The forecast released at noon is expected to widen that gap, and the real question is, by how much? The low side is about $500 million; the high side is $2 billion.
Gov. Chris Gregoire has a press conference scheduled for 2 p.m. to talk about the new numbers.
But that's not all, as they say in the Ronco commercials.
The Poker Players Alliance, who are fans of online poker are in Olympia lobbying their favorite legislators to change the law to make the online version of their favorite card game poker legal in Washington. They'll shuffling up and dealing with legislators at a closed door reception later in the evening.
The Washington Association of Churches and other faith-based groups from throughout the Puget Sound are mounting an InterFaith Advocacy Day to lobby for their favorite programs, and will be able to join the Protect our Future Revenue Forecast Rally on the north steps of the Capitol about the time the forecast is being announced. The Backbone Campaign has a “Prioritize People” vigil across the lawn on the Temple of Justice steps. The state's newspaper publishers are also in town. It's Massage Awareness Day with massage therapists in the Capitol Mezzanine. Many of the staff are wearing green for St. Patrick's Day, although some members of the SEIU who are doing some lobbying will be dressed in a different shade for Purple Presence Day.
As she recovers from surgery, Spokane Mayor Mary Verner, has embraced a new look.
Since she returned to work March 7, Verner has been donning scarves to cover her neck brace and incision.
“It makes a nice place to drape a scarf,” Verner said.
Verner had surgery March 2 at Deaconess Medical Center to remove a bone spur that was affecting her spine. She's been ordered to wear a neck brace for at least six weeks.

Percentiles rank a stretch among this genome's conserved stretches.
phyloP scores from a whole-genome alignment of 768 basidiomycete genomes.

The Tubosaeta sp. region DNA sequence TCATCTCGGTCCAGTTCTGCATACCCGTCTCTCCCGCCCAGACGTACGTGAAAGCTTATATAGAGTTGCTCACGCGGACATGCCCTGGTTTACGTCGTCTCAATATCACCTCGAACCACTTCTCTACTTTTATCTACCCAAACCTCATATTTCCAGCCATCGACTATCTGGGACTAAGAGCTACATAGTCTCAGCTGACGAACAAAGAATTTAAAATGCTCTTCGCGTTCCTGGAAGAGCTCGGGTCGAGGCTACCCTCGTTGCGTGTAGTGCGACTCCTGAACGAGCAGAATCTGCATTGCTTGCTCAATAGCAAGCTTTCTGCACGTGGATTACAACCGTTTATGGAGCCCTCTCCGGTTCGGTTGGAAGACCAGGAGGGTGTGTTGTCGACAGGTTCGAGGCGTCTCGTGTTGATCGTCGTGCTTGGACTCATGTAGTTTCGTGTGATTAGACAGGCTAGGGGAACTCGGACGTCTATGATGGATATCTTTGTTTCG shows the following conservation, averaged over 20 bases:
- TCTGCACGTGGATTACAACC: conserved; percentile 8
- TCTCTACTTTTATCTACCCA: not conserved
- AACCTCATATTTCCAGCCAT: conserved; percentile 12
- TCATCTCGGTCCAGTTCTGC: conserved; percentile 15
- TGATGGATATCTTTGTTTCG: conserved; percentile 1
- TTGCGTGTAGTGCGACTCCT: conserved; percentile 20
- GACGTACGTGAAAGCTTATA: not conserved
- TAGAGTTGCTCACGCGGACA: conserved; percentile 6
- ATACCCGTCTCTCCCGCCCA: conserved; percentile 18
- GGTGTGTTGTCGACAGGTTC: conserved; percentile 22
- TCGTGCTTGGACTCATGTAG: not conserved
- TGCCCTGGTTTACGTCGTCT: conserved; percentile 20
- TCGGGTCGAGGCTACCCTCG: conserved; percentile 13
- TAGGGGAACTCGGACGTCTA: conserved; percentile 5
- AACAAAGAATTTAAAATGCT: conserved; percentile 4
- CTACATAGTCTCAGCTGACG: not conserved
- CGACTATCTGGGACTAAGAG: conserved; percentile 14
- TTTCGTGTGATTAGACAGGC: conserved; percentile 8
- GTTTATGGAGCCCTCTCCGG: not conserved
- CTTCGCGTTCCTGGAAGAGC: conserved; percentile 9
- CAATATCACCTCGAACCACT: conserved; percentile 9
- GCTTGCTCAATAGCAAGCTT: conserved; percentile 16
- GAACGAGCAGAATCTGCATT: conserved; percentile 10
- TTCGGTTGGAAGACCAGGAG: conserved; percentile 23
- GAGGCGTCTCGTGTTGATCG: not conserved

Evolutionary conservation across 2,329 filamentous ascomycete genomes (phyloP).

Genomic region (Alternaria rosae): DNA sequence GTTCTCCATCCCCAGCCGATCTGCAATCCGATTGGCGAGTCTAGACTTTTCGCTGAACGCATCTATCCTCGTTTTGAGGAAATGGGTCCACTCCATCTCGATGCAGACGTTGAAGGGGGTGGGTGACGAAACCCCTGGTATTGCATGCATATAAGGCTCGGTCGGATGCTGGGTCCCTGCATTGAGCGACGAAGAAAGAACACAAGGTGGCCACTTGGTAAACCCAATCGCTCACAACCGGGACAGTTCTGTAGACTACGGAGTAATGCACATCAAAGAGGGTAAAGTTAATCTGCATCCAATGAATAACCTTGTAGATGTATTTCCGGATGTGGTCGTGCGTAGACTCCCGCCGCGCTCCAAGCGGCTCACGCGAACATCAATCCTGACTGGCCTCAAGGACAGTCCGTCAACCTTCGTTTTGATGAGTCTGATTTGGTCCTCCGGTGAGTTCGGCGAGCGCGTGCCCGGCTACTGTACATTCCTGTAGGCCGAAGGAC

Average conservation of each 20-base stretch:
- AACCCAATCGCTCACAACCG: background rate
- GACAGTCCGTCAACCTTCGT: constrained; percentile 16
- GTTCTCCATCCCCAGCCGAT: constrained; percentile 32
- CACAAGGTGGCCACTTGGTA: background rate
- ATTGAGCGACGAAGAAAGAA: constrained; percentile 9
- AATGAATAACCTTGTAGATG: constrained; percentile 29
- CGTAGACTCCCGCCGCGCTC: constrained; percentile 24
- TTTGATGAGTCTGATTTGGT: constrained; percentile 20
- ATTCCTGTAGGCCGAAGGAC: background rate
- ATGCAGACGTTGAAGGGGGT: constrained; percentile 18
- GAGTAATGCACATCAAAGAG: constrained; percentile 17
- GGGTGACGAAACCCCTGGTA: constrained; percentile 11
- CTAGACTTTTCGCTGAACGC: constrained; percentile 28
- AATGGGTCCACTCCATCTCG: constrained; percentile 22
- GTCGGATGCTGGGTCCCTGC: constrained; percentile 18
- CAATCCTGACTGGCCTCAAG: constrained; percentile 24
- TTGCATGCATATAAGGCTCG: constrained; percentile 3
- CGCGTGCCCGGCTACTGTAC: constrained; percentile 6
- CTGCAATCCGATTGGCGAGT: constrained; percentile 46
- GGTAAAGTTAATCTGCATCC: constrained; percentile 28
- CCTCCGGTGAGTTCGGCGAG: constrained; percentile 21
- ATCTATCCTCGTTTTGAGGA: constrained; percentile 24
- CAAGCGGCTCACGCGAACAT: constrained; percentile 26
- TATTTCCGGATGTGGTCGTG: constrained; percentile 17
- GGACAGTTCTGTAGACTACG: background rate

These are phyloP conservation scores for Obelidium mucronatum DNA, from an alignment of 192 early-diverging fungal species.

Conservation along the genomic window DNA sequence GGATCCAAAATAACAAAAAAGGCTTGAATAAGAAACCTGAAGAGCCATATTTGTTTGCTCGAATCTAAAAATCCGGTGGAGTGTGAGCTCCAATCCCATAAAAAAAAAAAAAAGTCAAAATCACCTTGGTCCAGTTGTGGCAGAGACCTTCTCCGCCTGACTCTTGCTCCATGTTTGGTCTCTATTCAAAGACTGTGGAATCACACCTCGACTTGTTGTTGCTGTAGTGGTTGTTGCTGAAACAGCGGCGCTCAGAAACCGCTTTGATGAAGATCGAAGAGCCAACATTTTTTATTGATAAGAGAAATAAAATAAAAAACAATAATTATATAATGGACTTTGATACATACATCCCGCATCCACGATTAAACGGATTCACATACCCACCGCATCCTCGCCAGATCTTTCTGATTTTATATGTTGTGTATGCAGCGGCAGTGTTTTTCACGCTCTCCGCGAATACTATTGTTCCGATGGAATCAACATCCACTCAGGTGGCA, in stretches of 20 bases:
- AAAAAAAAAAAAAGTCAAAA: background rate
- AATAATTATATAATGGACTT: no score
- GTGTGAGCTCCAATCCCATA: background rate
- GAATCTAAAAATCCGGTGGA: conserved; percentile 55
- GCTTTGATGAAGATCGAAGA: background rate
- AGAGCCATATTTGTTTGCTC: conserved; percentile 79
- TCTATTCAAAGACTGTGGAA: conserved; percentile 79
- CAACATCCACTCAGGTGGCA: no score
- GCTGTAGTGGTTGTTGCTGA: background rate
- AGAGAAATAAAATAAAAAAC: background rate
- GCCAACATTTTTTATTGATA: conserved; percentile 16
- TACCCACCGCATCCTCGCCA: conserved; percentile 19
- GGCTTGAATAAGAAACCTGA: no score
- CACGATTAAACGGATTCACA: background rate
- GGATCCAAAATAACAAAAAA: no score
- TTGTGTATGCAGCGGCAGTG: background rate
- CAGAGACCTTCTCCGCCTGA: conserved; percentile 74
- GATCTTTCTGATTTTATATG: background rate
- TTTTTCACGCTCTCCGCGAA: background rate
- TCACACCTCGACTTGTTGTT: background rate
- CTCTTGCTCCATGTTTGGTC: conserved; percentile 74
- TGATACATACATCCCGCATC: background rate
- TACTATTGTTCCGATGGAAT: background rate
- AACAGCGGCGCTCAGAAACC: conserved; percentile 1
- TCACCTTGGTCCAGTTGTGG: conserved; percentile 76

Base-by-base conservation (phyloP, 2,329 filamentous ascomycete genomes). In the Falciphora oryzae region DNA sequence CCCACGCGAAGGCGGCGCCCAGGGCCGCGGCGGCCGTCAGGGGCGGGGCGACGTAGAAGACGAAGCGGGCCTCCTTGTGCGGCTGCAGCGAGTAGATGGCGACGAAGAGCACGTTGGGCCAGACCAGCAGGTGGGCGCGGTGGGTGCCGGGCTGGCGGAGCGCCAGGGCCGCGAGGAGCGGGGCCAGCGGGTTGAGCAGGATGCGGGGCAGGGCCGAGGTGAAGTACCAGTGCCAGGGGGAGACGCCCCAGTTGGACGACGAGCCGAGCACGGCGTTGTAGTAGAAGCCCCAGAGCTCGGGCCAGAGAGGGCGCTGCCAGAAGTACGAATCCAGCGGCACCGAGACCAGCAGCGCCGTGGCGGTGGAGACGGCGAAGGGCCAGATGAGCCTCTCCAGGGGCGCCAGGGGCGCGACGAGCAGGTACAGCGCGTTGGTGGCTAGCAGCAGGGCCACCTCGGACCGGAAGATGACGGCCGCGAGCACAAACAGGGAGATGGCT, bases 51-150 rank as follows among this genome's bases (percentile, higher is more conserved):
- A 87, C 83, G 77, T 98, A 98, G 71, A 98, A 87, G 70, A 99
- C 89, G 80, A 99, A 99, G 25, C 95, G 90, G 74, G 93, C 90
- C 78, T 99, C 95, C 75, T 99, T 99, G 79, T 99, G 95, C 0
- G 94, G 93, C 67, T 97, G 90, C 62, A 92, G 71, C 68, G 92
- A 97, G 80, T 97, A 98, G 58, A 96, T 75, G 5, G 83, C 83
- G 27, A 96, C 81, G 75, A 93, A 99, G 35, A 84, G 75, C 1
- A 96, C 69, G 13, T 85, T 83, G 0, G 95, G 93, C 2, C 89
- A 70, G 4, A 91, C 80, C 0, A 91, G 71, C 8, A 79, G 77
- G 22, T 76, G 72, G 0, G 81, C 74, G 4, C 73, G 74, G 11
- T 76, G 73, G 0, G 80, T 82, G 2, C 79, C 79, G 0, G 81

“The doctor's orders were way too restrictive for my lifestyle.” But, Verner said, “no matter what I do to violate the doctor's orders, I have to wear the brace.”
Verner has maintained her public schedule, including reading her declaration of Julia Sweeney Day on Friday before Sweeney took the stage at the Bing Crosby Theater. Sweeney, a Gonzaga Prep graduate, comedian and Saturday Night Live alumna, was performing with Jill Sobule in “The Jill and Julia Show.” (Sobule: “I sing.” Sweeney: “I tell stories.”)
City spokeswoman Marlene Feist said Verner is “making a new fashion statement” at City Hall.
Verner says she hasn't bought any new scarves, but is supplementing her collection by “borrowing.”
OLYMPIA – Legislators are spending some of their time on pot this week. Not smoking it, of course, but discussing it as both a potential revenue source, through outright legalization, and an administrative problem for the medical marijuana voters approved in 1998.
A day before the state's revenue forecast, supporters of a bill to legalize cannabis, a term they prefer over marijuana, made a push to revive a bill that they claim would be worth $440 million to the state budget in a two-year cycle.
HB 1550 already had one hearing last month in the House Public Safety Committee, where it attracted the usual list of supporters who noted some of the Founding Fathers grew hemp, and detractors who warned of growing usage by teens and drivers should marijuana become legal. That committee has yet to vote the bill up or down, but it was granted a special “work session” Wednesday in House Ways and Means, the budget-writing committee, to discuss the money the state might make from legalizing, taxing and selling marijuana in state liquor stores.